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An early "Joule" hub, originally sold by Dahon, is similar in some ways to the Shimano dynohub. I had one of these hubs fail after a couple thousand miles. I was told it was not serviceable. Since I had a spare, I figured I had nothing to lose by trying to repair it. The process was documented HERE, and might be interesting.
On the subject of hubs "inhaling" moisture... the explanation makes sense, but I wonder how common this is. My Joule hub surely failed because of water incursion, but after its repair the problem has not recurred. I also have a SP dynohub on my folding commuter bike; the hub has over 10,000 miles on it. I'm riding in Chicago year-around; the bike is stored in an unheated garage at home, and indoors at work.
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Old 03-17-22, 04:59 AM
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Thanks for all the feedback. The bearings were fine in the hub, as was the wiring. My initial thought was that the easiest entry path for water would be along the wiring into the stator; the wiring didn't seem particularly well shielded. The link to the Joule hub is interesting. One thing I noticed is that the magnets in the Shimano hub are much thinner, and metallic in colour, perhaps a different composition? I think one of the reasons they shattered is because they are so thin. If they'd just rusted it would have been no problem to clean up the hub and get it running again.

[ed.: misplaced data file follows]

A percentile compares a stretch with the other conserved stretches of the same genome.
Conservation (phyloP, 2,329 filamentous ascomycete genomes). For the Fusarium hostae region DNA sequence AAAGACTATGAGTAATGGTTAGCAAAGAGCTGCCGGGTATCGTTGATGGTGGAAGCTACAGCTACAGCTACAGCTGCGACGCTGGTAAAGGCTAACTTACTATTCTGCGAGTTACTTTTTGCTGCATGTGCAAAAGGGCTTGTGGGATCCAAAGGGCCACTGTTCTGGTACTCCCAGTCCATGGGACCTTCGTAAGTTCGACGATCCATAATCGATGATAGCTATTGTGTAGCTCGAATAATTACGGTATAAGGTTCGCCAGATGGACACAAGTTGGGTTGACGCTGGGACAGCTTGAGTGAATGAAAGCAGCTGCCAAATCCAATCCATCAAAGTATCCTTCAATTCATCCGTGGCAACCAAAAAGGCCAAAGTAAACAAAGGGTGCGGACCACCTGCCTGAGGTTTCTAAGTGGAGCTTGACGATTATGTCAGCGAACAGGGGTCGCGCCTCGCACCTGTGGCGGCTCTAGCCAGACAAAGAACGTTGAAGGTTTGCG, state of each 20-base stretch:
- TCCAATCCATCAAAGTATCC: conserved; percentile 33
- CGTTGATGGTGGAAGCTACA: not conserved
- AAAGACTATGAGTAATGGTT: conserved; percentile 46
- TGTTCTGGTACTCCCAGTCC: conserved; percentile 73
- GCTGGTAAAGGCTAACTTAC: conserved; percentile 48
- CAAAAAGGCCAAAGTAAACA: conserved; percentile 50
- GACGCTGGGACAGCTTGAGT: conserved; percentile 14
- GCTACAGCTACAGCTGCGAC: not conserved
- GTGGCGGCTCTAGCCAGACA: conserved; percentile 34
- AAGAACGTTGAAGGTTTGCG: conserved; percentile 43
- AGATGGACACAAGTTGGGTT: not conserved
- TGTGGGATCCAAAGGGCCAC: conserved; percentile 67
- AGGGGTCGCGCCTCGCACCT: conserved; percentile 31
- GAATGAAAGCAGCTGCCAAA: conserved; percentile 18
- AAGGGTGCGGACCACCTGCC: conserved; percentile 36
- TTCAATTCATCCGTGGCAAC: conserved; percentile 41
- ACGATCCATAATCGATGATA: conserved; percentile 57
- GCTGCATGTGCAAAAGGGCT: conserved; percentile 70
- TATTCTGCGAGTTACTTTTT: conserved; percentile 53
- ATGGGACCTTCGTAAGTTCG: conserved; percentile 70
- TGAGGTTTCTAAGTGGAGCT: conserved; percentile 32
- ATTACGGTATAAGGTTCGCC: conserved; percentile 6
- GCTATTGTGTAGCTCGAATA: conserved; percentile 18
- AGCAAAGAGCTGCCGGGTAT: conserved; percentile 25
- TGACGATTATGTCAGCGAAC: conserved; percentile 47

What are people's thoughts on greasing / oiling the innards of the replacement hub with a thin layer to try and prevent the same problem reoccurring? (I have no qualms opening the new hub and voiding warranty as I believe in the right to repair / improve). Normally I service regular Shimano hubs before putting into to service because of lack of grease / over tightening of bearings from the factory.
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Old 03-17-22, 06:27 AM
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It does look like you got some significant water in there, which I find somewhat surprising.
I've only had issues with one Shimmano dynohub, when one of the magnets came loose. It dragged and made a lot of noise, but didn't really damage anything. I disassembled and glued the magnet back on, and all was well.
Can't see anything wrong with a thin coat of grease.